On another level, threats to democracy in the US are increasingly focussed on elections. To receive Trump’s blessing as a MAGA congressional candidate, Republican hopefuls must confirm first, that the 2020 Presidential election was stolen by Joe Biden, thus becoming election deniers, second, support voter suppression especially as it impacts African Americans and third, confirm that you will only accept the ballot result if you win. This is democracy but not as we know it.

But to capture the deepening threat to democracy in America, the issues of race and constitution tampering must be recognised in the form of, the upfront messaging of Donald Trump and the behind-the-scenes shenanigans of Steve Bannon, arch nemesis of democracy, white nationalist and authoritarian enthusiast who is seeking to build a new Republican US constitution.

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In an Opinion piece in the Washington Post titled, “Trump’s “N-word” rally flirtation cannot be ignored,” Jonathan Capeheart said, “President Donald Trump is the kind of racial arsonist who brings a gas can to an inferno. But not even I thought he would fool around with an accelerant like the n-word.”

This barely reported incident happened a few weeks ago when Trump was speaking in support of Representative Ted Budd at a rally in North Carolina. Surrounded by his” adoring flock,” Trump said, “You know Putin mentioned the “N-word.” Do you know what that is?” people shouted the answer they thought Trump was looking for-because there is only one answer. Hardly surprised by the response to his “purposefully provocative question,” Trump said, “No, no, no, it is the “nuclear word,” he said he was talking about Russian President Vladimir Putin threat to us nuclear weapons in in his war on Ukraine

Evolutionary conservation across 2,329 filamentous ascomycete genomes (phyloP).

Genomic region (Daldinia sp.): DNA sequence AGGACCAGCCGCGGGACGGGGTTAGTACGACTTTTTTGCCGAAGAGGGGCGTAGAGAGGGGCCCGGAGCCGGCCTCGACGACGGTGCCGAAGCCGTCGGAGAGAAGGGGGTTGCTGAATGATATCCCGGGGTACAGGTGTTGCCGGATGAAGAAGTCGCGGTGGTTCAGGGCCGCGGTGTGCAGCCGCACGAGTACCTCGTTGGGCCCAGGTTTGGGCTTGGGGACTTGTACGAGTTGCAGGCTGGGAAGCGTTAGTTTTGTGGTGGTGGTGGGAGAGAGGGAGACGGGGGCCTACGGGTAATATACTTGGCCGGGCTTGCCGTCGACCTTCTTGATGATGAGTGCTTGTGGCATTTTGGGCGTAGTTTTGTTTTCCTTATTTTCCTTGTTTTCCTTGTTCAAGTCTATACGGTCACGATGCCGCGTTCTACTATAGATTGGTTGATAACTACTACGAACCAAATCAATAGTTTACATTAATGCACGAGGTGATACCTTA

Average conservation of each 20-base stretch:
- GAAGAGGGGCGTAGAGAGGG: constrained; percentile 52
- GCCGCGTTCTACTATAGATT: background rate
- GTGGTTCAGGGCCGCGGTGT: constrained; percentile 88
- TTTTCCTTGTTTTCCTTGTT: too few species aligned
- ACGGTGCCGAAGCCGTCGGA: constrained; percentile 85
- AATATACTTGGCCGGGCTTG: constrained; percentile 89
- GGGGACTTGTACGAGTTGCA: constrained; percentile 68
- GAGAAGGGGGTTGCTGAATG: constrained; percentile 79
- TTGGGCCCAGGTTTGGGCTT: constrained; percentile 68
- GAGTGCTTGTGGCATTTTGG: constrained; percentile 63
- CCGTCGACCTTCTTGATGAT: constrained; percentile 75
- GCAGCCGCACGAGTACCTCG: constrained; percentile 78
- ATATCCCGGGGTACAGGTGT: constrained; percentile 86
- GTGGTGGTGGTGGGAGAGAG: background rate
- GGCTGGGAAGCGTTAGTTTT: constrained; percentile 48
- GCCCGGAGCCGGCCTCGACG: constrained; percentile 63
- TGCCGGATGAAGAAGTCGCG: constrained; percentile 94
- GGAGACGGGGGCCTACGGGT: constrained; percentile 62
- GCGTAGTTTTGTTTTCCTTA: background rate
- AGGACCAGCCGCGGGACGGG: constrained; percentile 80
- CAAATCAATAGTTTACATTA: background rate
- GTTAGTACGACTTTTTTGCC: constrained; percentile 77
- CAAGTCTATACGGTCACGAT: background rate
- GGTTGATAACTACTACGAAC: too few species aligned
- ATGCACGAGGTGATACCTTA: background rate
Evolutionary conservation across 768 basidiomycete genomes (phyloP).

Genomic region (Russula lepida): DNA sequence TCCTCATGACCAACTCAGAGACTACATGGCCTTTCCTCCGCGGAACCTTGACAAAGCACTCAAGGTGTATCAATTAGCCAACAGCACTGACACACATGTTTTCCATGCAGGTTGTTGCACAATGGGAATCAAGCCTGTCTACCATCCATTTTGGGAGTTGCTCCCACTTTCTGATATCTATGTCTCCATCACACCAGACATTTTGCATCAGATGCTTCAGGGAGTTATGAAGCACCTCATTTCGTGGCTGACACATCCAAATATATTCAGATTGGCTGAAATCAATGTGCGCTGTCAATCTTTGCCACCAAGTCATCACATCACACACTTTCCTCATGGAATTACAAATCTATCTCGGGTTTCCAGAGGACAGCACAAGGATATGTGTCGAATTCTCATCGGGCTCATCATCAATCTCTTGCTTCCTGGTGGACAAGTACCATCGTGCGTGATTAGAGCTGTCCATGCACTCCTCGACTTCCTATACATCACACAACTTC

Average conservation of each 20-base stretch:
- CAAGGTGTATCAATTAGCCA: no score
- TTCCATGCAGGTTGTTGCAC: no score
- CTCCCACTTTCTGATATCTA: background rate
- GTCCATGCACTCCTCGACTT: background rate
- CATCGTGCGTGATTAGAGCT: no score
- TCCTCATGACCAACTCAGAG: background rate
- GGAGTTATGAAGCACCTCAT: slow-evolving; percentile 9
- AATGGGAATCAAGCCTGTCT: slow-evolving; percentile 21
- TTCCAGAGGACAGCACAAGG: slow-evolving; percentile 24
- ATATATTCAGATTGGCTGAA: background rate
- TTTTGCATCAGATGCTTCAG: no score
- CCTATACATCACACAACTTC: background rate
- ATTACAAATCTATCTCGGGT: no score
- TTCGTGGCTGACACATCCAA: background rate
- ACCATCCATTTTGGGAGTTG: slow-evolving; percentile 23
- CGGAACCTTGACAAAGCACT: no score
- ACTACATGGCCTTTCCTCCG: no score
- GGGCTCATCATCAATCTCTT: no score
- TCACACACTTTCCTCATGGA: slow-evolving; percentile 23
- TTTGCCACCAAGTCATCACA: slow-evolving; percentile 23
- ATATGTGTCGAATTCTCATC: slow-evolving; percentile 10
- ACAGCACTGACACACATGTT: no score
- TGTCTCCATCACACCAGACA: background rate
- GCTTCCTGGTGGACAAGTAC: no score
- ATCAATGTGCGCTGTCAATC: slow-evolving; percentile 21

Described as, “Trump’s tip of the hood to white supremacists” for what it was. No one uses the N-word when talking about nuclear weapons. Trump used it. And this at a time when talk of civil war is exploding on far-right social media. The question, is when will Trump drop the pretence and let the word out, “uncensored”? This is a terrifying backdrop to a possible presidential run by Trump or one of his Republican soul mates.

Next year will celebrate the 60th anniversary of Martin Luther King’s, “I have a dream”, speech on the steps of the Lincoln Memorial in Washington DC. Mahalia Jackson, Queen of gospel music told him, “Tell them about the dream Martin”.

He responded, “I have a dream that my four little children will one day live in a nation where they will not be judged by the colour of their skin but by the content of their character. I have a dream today.”

These were tough times when the N-word was extensively used and became a symbol of racism, fear, and segregation in American history.

The significance of what is happening in America today must not be ignored.